# INTERMEDIATE ECONOMETRICS - 2019/0

Module code: ECO2010

## Module Overview

This module follows on from Introductory Econometrics and considers econometric theory and methods when Gauss Markov assumptions fail to hold. The first half of this module introduces different examples of the endogeneity problem and their solutions. The second half deals with stationary and nonstationary time series.

### Module provider

Economics

SRISUMA Sorawoot (Economics)

### Module cap (Maximum number of students): N/A

Independent Learning Hours: 118

Lecture Hours: 22

Laboratory Hours: 10

Semester 2

## Prerequisites / Co-requisites

ECO2047 (Introductory Econometrics) is a pre-requisite for this module

## Module content

Indicative content includes:

• Instrumental variables, two stage least squares

• Panel data model with fixed effects

• Simultaneous equations

• Introduction to time series methods, Distributed lag models, Autocorrelation

• Lag dependent variable models, Non-stationary time series

## Assessment pattern

Assessment type Unit of assessment Weighting
School-timetabled exam/test 1 HOUR MCQ TEST (30 COMPULSORY QUESTIONS) 15
School-timetabled exam/test 1 HOUR LAB TEST (10 COMPULSORY QUESTIONS) 15
Examination 2 HOUR EXAMINATION 70

Not applicable

## Assessment Strategy

The assessment strategy is designed to provide students with the opportunity to demonstrate:

Their understanding of basic econometric methods, and ability to apply these techniques to analyse time series data and linear models with endogeneity that may arise from omitted variables, unobserved heterogeneity or simultaneous equations.

Thus, the summative assessment for this module consists of:

• Two coursework assessments. Each is worth 15% of the final mark consisting of:

• 1 hour MCQ test.

• 1 Hour Lab test based on Eviews.

• Final exam of two hours. The exam consists of two parts, A and B. Part A consists of fifteen True or False questions . The students have to choose 3 out of 4 long questions in Part B. Part A is worth 25% of the exam. Part B is worth 75%.

Formative assessment and feedback

Students receive verbal feedback during lectures and tutorials through direct questioning (in which multiple questions and real-world examples of the use of economics are discussed). In addition to this, they receive guideline solutions to tutorial questions, against which they can compare their own results. After the test feedback is provided for all individual questions.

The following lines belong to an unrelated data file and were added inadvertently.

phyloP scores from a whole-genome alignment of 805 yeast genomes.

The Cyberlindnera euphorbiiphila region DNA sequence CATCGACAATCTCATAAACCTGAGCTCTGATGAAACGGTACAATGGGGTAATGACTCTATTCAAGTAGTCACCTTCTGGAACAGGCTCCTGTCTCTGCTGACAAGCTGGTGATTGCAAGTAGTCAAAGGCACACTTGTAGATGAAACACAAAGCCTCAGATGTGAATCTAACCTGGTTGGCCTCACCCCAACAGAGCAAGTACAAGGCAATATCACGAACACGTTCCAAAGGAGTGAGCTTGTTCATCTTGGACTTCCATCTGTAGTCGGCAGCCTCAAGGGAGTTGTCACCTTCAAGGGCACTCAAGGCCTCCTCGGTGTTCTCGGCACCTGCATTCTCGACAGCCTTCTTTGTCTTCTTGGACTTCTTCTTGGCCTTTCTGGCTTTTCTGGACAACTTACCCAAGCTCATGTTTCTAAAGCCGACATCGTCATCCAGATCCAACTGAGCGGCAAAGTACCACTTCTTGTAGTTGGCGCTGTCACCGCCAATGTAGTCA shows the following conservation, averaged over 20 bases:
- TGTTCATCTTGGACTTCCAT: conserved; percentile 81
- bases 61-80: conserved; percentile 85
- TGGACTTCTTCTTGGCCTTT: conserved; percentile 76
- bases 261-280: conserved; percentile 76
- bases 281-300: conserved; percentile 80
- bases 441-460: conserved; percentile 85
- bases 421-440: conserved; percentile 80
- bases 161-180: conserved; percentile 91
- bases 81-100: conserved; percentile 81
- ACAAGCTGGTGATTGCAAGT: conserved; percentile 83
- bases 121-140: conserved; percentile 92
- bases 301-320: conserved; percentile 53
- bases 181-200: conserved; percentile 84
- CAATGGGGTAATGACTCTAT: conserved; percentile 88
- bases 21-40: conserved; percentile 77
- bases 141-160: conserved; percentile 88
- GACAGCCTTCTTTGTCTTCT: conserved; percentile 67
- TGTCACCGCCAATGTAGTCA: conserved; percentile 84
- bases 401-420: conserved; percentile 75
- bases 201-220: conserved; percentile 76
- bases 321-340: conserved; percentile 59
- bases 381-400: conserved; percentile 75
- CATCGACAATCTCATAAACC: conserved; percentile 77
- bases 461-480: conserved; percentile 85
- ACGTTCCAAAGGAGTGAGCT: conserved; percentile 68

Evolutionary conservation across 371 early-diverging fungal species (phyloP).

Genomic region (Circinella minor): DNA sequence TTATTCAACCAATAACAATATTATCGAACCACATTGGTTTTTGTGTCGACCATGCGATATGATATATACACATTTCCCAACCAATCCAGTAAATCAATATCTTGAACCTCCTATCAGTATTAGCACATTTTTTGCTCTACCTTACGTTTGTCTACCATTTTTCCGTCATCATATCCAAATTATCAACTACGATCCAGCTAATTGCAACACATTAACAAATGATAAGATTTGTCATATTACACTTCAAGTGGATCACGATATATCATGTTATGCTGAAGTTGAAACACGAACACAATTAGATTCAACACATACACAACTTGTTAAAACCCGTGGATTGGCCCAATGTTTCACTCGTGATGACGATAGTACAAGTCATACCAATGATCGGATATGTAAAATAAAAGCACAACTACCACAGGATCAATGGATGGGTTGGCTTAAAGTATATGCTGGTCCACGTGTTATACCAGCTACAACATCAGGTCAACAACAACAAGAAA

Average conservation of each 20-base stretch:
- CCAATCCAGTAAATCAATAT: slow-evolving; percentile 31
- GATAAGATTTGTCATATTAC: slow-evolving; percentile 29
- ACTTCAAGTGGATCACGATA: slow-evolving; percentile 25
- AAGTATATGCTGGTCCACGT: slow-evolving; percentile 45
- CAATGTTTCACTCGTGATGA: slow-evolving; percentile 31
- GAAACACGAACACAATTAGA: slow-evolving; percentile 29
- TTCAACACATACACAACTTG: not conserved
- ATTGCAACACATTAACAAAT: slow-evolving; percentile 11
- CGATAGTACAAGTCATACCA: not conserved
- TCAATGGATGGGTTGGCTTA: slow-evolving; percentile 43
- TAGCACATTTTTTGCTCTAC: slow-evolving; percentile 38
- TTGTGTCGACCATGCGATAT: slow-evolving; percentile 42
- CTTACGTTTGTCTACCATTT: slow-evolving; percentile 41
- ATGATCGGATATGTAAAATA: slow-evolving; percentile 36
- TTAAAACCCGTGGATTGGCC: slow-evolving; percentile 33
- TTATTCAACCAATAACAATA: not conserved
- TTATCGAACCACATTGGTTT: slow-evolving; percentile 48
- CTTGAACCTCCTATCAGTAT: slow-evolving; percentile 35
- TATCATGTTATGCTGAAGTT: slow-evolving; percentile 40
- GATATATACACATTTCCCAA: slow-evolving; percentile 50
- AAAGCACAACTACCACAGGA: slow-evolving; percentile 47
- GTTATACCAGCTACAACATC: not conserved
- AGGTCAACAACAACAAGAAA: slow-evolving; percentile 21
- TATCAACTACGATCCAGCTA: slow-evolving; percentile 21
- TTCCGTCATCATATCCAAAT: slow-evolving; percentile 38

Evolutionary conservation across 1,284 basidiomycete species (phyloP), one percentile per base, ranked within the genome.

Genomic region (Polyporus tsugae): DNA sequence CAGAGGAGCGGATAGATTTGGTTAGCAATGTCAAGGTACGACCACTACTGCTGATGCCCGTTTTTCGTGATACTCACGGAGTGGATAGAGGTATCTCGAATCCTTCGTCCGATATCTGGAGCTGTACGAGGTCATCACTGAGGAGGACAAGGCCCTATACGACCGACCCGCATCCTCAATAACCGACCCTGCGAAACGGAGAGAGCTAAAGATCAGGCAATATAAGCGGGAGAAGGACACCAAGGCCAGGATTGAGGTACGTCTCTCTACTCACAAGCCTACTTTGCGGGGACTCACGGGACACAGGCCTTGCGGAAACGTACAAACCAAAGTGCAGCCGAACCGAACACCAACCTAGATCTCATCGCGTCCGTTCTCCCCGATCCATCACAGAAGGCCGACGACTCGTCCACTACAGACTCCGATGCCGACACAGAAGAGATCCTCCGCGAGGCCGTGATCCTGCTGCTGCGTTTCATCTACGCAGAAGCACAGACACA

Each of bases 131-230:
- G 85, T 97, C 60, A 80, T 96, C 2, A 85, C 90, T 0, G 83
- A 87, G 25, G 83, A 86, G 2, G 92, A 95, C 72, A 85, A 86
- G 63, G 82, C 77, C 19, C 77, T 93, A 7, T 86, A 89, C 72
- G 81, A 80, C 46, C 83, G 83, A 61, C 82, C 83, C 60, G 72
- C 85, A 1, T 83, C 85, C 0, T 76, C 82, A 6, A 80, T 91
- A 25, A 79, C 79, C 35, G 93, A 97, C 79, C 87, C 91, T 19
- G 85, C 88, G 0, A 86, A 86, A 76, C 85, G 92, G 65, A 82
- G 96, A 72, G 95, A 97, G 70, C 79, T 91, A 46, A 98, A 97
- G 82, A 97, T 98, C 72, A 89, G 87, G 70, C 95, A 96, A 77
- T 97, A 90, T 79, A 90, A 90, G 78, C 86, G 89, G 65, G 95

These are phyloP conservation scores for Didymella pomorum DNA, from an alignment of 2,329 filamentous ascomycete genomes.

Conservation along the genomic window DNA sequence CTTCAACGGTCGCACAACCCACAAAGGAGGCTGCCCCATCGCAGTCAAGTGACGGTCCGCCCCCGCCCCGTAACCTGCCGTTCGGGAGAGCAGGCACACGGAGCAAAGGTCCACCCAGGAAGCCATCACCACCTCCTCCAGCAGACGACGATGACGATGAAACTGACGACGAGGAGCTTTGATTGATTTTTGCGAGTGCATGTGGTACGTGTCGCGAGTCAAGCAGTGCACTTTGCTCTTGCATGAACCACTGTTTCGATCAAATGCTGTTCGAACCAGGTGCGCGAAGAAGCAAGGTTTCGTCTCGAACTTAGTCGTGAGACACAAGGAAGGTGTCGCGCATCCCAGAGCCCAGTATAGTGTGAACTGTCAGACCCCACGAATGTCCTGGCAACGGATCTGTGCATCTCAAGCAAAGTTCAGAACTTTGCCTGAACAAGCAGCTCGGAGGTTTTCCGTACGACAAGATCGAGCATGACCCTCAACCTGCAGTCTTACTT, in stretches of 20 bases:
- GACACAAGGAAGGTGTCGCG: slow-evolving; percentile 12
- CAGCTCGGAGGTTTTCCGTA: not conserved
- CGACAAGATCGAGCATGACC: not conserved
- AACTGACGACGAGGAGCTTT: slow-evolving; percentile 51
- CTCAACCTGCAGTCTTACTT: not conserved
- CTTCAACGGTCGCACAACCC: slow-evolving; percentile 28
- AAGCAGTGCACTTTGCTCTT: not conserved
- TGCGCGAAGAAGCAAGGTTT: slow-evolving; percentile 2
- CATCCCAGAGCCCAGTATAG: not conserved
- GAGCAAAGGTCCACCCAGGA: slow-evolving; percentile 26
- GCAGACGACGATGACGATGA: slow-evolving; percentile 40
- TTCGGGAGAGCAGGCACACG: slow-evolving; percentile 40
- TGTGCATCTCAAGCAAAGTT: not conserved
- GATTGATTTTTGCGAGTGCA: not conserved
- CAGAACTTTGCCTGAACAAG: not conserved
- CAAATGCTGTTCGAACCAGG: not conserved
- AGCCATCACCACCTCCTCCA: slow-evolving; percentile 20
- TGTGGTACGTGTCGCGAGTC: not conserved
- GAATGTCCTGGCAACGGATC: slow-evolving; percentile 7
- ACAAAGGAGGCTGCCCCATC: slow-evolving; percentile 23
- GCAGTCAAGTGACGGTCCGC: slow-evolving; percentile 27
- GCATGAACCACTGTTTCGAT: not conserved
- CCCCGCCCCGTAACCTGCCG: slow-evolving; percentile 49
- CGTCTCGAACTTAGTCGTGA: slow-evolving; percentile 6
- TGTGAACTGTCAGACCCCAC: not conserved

## Module aims

• Introduce students to the techniques relevant for the estimation in the presence of endogenous variables and of econometric time-series models.
• An important emphasis of the course is to give students with ‘hands-on' learning experience of econometric analysis using a variety of economic data sets along side the theory. For this purpose, a number of datasets will be made available to undertake econometric analysis using the EViews software package.

## Learning outcomes

 Attributes Developed 1 Understand various forms of the endogeneity problem and the solutions that can be used to overcome it. This includes methods involving instrumental variables, estimation of simultaneous equations and simple panel data models. KCPT 2 Interpret econometric models with a variety of functional forms including those with lagged independent and dependent variables. KCPT 3 Understand a number of concepts relating to OLS estimation with time series data. KCPT 4 Apply econometric techniques using E-views and interpret the output obtained. KCPT

Attributes Developed

C - Cognitive/analytical

K - Subject knowledge

T - Transferable skills

P - Professional/Practical skills

## Methods of Teaching / Learning

The learning and teaching strategy is designed to:

• Develop skills in analysing economic data in more realistic situations where Gauss Markov assumptions do not hold

• Appreciate the complexities of econometric analysis, understanding importance and intuition behind various estimation strategies and tests

The learning and teaching methods include:

• 2 hour lecture per week x 11 weeks

• 1 hour lab session / tutorials per week x 10 weeks

Indicated Lecture Hours (which may also include seminars, tutorials, workshops and other contact time) are approximate and may include in-class tests where one or more of these are an assessment on the module. In-class tests are scheduled/organised separately to taught content and will be published on to student personal timetables, where they apply to taken modules, as soon as they are finalised by central administration. This will usually be after the initial publication of the teaching timetable for the relevant semester.